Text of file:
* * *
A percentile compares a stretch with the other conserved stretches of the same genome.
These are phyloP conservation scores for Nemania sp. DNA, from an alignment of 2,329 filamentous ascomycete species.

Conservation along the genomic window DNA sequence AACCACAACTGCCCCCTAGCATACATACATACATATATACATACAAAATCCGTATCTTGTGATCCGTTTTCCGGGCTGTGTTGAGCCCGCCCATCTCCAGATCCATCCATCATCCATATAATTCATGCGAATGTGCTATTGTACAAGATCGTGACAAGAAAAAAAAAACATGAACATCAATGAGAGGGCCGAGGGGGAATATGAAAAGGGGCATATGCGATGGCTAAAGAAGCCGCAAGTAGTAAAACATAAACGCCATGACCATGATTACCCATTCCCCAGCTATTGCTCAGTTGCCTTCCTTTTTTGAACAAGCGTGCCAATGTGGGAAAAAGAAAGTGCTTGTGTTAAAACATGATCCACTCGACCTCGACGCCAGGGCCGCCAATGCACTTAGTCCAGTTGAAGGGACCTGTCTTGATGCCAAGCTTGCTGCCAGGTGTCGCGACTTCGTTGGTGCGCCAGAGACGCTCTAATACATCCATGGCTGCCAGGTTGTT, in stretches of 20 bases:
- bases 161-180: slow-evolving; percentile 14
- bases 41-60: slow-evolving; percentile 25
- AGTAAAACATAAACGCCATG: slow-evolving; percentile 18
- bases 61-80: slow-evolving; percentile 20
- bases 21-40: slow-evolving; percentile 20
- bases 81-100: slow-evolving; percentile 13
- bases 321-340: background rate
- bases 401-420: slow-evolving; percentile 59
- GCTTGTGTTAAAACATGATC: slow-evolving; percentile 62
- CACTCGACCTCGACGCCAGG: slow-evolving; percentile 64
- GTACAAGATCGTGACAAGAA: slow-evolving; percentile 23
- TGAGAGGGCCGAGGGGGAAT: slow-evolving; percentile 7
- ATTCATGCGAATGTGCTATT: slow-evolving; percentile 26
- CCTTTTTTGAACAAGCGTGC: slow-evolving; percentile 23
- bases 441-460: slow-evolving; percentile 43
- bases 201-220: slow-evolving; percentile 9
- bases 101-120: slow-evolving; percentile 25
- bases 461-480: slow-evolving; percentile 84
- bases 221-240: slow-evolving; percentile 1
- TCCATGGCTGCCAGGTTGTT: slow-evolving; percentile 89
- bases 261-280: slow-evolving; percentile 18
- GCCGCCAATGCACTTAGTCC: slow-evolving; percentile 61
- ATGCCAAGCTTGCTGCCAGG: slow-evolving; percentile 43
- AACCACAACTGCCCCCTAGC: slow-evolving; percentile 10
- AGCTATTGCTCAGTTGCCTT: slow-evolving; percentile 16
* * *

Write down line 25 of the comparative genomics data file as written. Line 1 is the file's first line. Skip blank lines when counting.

- GCCGCCAATGCACTTAGTCC: slow-evolving; percentile 61